“In this comprehensive book, Professor Randy Deutsch has unlocked and laid bare the twenty-first century codice nascosto of architecture. It is data. Big data. Data as driver. . .This book offers us the chance to become informed and knowledgeable pursuers of data and the opportunities it offers to making architecture a wonderful, useful, and smart art form.”
―From the Foreword by James Timberlake, FAIA
Written for architects, engineers, contractors, owners, and educators, and based on today’s technology and practices, Data-Driven Design and Construction: 25 Strategies for Capturing, Applying and Analyzing Building Data
- addresses how innovative individuals and firms are using data to remain competitive while advancing their practices.
- seeks to address and rectify a gap in our learning, by explaining to architects, engineers, contractors and owners―and students of these fields―how to acquire and use data to make more informed decisions.
- documents how data-driven design is the new frontier of the convergence between BIM and architectural computational analyses and associated tools.
- is a book of adaptable strategies you and your organization can apply today to make the most of the data you have at your fingertips.
Data-Driven Design and Construction was written to help design practitioners and their project teams make better use of BIM, and leverage data throughout the building lifecycle.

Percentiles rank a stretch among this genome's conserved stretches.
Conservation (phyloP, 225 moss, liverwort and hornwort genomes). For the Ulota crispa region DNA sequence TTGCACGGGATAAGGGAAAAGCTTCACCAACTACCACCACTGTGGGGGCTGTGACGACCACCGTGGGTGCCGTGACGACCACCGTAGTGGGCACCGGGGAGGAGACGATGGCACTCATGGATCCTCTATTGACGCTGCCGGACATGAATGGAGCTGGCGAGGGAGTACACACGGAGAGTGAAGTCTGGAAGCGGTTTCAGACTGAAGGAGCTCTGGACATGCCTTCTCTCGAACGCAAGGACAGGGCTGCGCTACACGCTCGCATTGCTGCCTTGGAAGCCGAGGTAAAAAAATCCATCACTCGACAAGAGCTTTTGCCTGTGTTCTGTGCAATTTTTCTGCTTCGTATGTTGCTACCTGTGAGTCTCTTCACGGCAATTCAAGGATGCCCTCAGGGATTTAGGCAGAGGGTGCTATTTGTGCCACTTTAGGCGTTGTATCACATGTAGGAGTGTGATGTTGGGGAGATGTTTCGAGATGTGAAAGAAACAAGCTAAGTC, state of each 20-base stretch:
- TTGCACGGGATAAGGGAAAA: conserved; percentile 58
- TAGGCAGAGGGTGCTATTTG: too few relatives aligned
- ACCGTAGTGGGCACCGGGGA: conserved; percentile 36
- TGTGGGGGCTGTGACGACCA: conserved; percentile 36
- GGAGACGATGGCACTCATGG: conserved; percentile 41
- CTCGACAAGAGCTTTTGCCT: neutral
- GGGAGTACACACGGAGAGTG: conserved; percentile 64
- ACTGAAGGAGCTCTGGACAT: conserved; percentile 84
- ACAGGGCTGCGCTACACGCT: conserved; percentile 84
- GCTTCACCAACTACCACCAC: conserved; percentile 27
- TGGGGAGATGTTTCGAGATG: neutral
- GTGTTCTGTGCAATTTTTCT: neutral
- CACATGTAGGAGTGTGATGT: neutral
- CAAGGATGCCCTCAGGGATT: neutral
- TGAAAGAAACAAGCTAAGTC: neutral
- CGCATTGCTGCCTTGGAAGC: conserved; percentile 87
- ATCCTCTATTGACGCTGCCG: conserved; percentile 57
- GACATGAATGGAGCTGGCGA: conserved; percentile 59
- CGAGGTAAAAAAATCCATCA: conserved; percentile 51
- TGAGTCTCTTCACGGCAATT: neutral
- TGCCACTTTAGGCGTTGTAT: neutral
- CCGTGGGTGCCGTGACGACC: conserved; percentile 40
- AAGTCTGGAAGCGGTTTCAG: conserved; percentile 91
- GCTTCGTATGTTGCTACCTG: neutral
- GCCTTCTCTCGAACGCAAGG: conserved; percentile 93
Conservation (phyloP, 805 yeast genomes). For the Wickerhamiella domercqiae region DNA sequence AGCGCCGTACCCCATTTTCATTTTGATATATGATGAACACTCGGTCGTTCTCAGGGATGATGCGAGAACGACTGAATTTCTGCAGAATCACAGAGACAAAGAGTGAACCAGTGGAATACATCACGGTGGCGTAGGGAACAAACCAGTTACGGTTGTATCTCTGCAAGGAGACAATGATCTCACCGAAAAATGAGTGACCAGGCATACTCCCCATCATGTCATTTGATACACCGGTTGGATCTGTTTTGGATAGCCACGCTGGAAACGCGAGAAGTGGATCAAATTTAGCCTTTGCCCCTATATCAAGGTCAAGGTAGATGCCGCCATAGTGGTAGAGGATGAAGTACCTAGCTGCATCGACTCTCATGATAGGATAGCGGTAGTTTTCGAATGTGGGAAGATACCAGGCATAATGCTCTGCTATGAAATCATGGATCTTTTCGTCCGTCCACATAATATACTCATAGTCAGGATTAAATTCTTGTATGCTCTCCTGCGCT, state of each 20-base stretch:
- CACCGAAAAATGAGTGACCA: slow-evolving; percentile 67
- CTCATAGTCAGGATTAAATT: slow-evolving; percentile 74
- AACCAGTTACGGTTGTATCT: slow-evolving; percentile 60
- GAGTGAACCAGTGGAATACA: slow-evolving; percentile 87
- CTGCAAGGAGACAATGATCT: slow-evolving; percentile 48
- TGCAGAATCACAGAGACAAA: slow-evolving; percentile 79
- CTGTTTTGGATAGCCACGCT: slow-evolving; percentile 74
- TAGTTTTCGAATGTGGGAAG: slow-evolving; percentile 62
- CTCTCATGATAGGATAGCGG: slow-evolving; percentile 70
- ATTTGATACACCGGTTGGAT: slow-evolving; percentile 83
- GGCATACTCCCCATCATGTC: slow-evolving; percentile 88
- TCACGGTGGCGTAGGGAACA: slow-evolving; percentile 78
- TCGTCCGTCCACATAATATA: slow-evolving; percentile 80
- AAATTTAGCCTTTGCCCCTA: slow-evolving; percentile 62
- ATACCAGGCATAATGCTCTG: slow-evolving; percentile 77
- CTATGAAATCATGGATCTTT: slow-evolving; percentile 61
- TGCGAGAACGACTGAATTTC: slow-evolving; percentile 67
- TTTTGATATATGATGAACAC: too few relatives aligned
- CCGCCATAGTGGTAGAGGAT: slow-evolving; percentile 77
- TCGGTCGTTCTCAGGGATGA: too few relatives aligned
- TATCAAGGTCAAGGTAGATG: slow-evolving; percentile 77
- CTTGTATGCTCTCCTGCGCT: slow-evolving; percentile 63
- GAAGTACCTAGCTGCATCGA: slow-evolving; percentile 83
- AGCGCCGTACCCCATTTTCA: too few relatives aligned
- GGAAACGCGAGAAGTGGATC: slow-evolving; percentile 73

From the Author
“This book is about saving the architecture profession from extinction and construction from languishing in 100-year-old habits. This book is about making the AEC industry more productive; about helping firms become more competitive and giving architects a purpose again. This book is about rebuilding credibility in the eyes of building owners, and adding substance to spurious arguments about beauty and design. This book is about creating better buildings with better information, and it is about all of the things that can’t be captured in a book title (Data-Driven Everything?) This book is about building a bridge between design intent and the outside world; it’s about the “I” in BIM; and it’s about how big data can be leveraged in our industry, long after we stop calling it big data. This book is about making firms perform more efficiently and effectively; about optimizing energy use in buildings; and about making smarter decisions. This book is about the future, and it’s about what is happening right now. I hope you enjoy reading it as much as I enjoyed writing it.”